02 Sep Make Culture Change Possible Through Design
We hear a lot about the culture of health and it now seems clear that we cannot improve the health of Americans without a change in a cultural context that makes unhealthy behavior the default. But how can we change something so large and diffuse as a culture?
Some things clearly don’t work. Doing yet one more study to document what we already know about the ill health of Americans and publishing the results may help us understand the problem in more detail or with greater nuance, but that alone will not change the culture of un-health. Telling people to eat healthier food and fewer calories or to get more exercise and physical activity may help reinforce two primary ways of improving public health, but it too will not achieve the cultural change needed.
We cannot change a culture without confronting and altering the larger forces behind it. Nor can we change it if we continue to practice in the same ways we have before. Cultures cannot be demanded to move in a new direction simply with inspiring mission statements, re-branding exercises, or yet another new initiative or project. Culture is the result of how we have designed the world in which we live, intentionally and unintentionally, and that applies not just to our health systems, but also to the communities in which we live and work; culture is at the same time both the activity and the result of design.
Having designed an unhealthy world for ourselves, we might turn to design as a way to create a healthier one. Design provides a rigorous method of reframing the conversation about ill health, re-defining the nature of the problems and re-imagining new and less conventional approaches to addressing it. In the process, design changes cultures.
It does this by bringing together people and points of view that rarely if ever work together to come up with new ideas and better solutions, creating a new culture through radical collaboration. This might mean having not just medical personnel deal with health matters, but also having teams of people - including youth, parents, the business community, civic leaders, educators and the long-lived elderly, among many others - look at the issue from a wide range of perspectives and lived experiences. Design, in this sense, builds new cultural connections and pathways simply through the process of engaging in it.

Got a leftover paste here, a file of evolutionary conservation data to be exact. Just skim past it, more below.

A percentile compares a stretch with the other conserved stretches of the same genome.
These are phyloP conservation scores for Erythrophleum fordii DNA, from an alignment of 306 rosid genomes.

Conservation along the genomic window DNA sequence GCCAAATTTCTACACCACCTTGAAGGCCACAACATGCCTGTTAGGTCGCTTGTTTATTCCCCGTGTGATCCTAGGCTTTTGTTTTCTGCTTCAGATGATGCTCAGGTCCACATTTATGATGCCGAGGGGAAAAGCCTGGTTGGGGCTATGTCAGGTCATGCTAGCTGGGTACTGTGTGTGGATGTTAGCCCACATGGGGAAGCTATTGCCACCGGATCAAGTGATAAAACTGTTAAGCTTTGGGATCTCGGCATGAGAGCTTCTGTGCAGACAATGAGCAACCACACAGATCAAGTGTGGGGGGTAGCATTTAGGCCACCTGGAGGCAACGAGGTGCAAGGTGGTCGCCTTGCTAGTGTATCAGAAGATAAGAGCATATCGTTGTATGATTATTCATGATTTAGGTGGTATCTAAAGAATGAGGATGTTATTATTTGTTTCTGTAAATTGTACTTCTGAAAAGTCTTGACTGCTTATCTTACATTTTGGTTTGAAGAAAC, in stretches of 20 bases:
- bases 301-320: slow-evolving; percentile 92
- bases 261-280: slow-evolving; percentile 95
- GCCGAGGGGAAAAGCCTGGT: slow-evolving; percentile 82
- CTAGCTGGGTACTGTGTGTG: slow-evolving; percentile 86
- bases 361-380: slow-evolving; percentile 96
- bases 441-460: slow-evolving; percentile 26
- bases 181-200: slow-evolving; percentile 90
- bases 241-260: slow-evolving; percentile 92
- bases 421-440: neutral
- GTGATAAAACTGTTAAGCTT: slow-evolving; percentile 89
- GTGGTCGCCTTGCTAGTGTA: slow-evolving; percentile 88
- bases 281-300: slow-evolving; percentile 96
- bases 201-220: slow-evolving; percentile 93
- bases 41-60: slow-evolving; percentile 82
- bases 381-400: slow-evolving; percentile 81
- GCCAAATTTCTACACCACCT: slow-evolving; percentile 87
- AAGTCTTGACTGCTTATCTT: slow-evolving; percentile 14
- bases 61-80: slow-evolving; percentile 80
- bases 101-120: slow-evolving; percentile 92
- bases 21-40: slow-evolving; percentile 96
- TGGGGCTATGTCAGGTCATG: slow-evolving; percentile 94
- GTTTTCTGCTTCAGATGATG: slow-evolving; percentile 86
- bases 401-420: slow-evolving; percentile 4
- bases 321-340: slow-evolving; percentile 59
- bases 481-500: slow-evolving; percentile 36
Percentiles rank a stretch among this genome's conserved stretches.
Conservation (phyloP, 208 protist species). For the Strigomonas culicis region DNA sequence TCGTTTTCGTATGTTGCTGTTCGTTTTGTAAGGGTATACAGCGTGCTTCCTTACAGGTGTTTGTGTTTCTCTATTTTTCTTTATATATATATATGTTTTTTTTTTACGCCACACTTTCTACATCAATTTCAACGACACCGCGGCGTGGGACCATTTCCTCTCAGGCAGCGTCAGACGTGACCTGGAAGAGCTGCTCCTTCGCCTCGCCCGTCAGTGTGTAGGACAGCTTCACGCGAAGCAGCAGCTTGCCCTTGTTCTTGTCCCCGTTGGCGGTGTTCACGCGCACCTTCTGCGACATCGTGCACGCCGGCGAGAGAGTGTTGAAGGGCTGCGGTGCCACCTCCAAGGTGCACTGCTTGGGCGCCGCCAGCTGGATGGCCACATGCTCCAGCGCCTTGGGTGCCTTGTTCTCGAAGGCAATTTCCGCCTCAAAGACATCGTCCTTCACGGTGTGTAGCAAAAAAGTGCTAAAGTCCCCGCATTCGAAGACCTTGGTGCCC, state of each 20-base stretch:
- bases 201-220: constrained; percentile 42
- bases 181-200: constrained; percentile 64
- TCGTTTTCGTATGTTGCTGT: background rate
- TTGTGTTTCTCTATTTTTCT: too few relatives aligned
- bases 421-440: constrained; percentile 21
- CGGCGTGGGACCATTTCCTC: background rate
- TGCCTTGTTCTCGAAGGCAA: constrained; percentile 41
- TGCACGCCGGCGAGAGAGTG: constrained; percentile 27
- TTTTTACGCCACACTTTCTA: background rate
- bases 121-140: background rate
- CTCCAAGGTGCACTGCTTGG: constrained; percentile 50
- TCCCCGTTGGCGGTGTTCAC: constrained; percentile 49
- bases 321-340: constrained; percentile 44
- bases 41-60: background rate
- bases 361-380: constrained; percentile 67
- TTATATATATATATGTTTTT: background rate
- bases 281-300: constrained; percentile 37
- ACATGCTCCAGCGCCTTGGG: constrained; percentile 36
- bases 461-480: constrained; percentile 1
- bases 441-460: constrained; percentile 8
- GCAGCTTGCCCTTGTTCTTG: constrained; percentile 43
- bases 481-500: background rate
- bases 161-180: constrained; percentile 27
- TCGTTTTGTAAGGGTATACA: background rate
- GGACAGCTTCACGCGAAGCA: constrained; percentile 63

Design also changes culture by empathetically understanding the needs of people and the conditions affecting their behavior and their health, uncovering in the process previously invisible connections and insights. This often leads to asking unconventional questions that can prompt new and more productive explorations of solutions. What would it take, for example, to make health the default condition in our society, to make it the easy, cheap, and fun alternative for everyone? What if we thought about health as a chronic condition? Or what if health had nothing to do with clinics or clinicians in their current form? The answers to such questions are not obvious, but they are the kind of questions design thinking leads us to ask, forcing a re-examination of the deeply held assumptions about health as an event rather than a lifelong trajectory.